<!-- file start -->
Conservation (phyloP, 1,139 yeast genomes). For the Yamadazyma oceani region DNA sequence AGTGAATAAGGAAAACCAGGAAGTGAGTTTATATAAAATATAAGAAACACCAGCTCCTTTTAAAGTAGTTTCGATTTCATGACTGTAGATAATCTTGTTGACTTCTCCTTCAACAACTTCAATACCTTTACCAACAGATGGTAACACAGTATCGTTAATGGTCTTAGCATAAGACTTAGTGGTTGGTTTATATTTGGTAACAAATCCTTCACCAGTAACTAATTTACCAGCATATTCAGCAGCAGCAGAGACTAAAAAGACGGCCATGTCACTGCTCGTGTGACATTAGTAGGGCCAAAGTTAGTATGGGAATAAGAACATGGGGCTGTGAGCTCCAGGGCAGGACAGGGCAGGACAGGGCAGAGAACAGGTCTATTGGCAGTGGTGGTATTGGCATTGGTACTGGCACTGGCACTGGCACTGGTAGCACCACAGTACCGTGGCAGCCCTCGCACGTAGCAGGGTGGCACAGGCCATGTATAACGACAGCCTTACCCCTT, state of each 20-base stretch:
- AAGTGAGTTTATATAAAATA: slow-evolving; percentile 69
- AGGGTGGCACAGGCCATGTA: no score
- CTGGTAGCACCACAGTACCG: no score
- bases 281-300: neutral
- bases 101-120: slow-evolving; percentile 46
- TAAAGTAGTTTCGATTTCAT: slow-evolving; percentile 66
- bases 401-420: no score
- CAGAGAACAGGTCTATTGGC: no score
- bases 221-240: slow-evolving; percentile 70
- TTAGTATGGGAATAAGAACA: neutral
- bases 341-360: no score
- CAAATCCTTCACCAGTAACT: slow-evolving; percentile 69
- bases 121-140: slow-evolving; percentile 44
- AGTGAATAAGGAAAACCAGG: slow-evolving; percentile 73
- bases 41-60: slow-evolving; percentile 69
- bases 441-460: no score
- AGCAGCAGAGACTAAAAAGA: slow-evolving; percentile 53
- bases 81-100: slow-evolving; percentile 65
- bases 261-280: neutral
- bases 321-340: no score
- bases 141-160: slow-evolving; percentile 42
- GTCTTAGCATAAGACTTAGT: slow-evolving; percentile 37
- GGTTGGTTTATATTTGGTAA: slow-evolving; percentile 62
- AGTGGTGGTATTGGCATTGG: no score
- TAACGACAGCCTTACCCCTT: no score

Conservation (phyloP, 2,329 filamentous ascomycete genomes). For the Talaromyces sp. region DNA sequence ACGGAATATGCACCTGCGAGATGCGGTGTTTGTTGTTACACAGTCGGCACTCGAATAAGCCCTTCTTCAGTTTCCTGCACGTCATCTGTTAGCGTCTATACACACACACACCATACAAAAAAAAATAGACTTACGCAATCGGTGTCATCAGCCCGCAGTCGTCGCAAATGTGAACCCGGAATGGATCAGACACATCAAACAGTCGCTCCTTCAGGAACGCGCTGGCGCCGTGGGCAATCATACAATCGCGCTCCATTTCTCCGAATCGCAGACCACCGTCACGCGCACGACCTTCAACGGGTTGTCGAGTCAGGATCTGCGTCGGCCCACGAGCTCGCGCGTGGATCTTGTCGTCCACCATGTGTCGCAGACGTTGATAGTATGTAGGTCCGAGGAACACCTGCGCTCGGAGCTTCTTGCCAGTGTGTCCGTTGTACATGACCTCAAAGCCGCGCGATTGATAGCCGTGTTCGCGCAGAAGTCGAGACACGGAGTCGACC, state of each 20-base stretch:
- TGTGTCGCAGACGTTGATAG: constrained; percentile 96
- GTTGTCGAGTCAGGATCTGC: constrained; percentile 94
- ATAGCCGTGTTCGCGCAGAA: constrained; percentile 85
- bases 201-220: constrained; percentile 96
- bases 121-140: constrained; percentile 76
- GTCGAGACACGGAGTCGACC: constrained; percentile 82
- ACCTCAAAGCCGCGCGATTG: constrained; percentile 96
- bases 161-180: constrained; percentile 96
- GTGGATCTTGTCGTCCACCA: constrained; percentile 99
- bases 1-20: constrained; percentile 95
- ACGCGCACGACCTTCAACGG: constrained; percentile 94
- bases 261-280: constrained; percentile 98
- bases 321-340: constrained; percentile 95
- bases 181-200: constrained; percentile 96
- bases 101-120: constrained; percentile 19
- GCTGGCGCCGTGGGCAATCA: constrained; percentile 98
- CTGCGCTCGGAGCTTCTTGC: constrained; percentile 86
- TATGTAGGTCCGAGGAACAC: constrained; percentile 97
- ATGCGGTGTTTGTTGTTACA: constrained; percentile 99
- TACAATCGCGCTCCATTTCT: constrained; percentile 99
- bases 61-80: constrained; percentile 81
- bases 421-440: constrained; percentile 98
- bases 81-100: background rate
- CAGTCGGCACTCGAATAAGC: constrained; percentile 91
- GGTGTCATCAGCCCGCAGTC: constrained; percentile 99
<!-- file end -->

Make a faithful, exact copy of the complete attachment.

Conservation (phyloP, 1,139 yeast genomes). For the Yamadazyma oceani region DNA sequence AGTGAATAAGGAAAACCAGGAAGTGAGTTTATATAAAATATAAGAAACACCAGCTCCTTTTAAAGTAGTTTCGATTTCATGACTGTAGATAATCTTGTTGACTTCTCCTTCAACAACTTCAATACCTTTACCAACAGATGGTAACACAGTATCGTTAATGGTCTTAGCATAAGACTTAGTGGTTGGTTTATATTTGGTAACAAATCCTTCACCAGTAACTAATTTACCAGCATATTCAGCAGCAGCAGAGACTAAAAAGACGGCCATGTCACTGCTCGTGTGACATTAGTAGGGCCAAAGTTAGTATGGGAATAAGAACATGGGGCTGTGAGCTCCAGGGCAGGACAGGGCAGGACAGGGCAGAGAACAGGTCTATTGGCAGTGGTGGTATTGGCATTGGTACTGGCACTGGCACTGGCACTGGTAGCACCACAGTACCGTGGCAGCCCTCGCACGTAGCAGGGTGGCACAGGCCATGTATAACGACAGCCTTACCCCTT, state of each 20-base stretch:
- AAGTGAGTTTATATAAAATA: slow-evolving; percentile 69
- AGGGTGGCACAGGCCATGTA: no score
- CTGGTAGCACCACAGTACCG: no score
- bases 281-300: neutral
- bases 101-120: slow-evolving; percentile 46
- TAAAGTAGTTTCGATTTCAT: slow-evolving; percentile 66
- bases 401-420: no score
- CAGAGAACAGGTCTATTGGC: no score
- bases 221-240: slow-evolving; percentile 70
- TTAGTATGGGAATAAGAACA: neutral
- bases 341-360: no score
- CAAATCCTTCACCAGTAACT: slow-evolving; percentile 69
- bases 121-140: slow-evolving; percentile 44
- AGTGAATAAGGAAAACCAGG: slow-evolving; percentile 73
- bases 41-60: slow-evolving; percentile 69
- bases 441-460: no score
- AGCAGCAGAGACTAAAAAGA: slow-evolving; percentile 53
- bases 81-100: slow-evolving; percentile 65
- bases 261-280: neutral
- bases 321-340: no score
- bases 141-160: slow-evolving; percentile 42
- GTCTTAGCATAAGACTTAGT: slow-evolving; percentile 37
- GGTTGGTTTATATTTGGTAA: slow-evolving; percentile 62
- AGTGGTGGTATTGGCATTGG: no score
- TAACGACAGCCTTACCCCTT: no score

Conservation (phyloP, 2,329 filamentous ascomycete genomes). For the Talaromyces sp. region DNA sequence ACGGAATATGCACCTGCGAGATGCGGTGTTTGTTGTTACACAGTCGGCACTCGAATAAGCCCTTCTTCAGTTTCCTGCACGTCATCTGTTAGCGTCTATACACACACACACCATACAAAAAAAAATAGACTTACGCAATCGGTGTCATCAGCCCGCAGTCGTCGCAAATGTGAACCCGGAATGGATCAGACACATCAAACAGTCGCTCCTTCAGGAACGCGCTGGCGCCGTGGGCAATCATACAATCGCGCTCCATTTCTCCGAATCGCAGACCACCGTCACGCGCACGACCTTCAACGGGTTGTCGAGTCAGGATCTGCGTCGGCCCACGAGCTCGCGCGTGGATCTTGTCGTCCACCATGTGTCGCAGACGTTGATAGTATGTAGGTCCGAGGAACACCTGCGCTCGGAGCTTCTTGCCAGTGTGTCCGTTGTACATGACCTCAAAGCCGCGCGATTGATAGCCGTGTTCGCGCAGAAGTCGAGACACGGAGTCGACC, state of each 20-base stretch:
- TGTGTCGCAGACGTTGATAG: constrained; percentile 96
- GTTGTCGAGTCAGGATCTGC: constrained; percentile 94
- ATAGCCGTGTTCGCGCAGAA: constrained; percentile 85
- bases 201-220: constrained; percentile 96
- bases 121-140: constrained; percentile 76
- GTCGAGACACGGAGTCGACC: constrained; percentile 82
- ACCTCAAAGCCGCGCGATTG: constrained; percentile 96
- bases 161-180: constrained; percentile 96
- GTGGATCTTGTCGTCCACCA: constrained; percentile 99
- bases 1-20: constrained; percentile 95
- ACGCGCACGACCTTCAACGG: constrained; percentile 94
- bases 261-280: constrained; percentile 98
- bases 321-340: constrained; percentile 95
- bases 181-200: constrained; percentile 96
- bases 101-120: constrained; percentile 19
- GCTGGCGCCGTGGGCAATCA: constrained; percentile 98
- CTGCGCTCGGAGCTTCTTGC: constrained; percentile 86
- TATGTAGGTCCGAGGAACAC: constrained; percentile 97
- ATGCGGTGTTTGTTGTTACA: constrained; percentile 99
- TACAATCGCGCTCCATTTCT: constrained; percentile 99
- bases 61-80: constrained; percentile 81
- bases 421-440: constrained; percentile 98
- bases 81-100: background rate
- CAGTCGGCACTCGAATAAGC: constrained; percentile 91
- GGTGTCATCAGCCCGCAGTC: constrained; percentile 99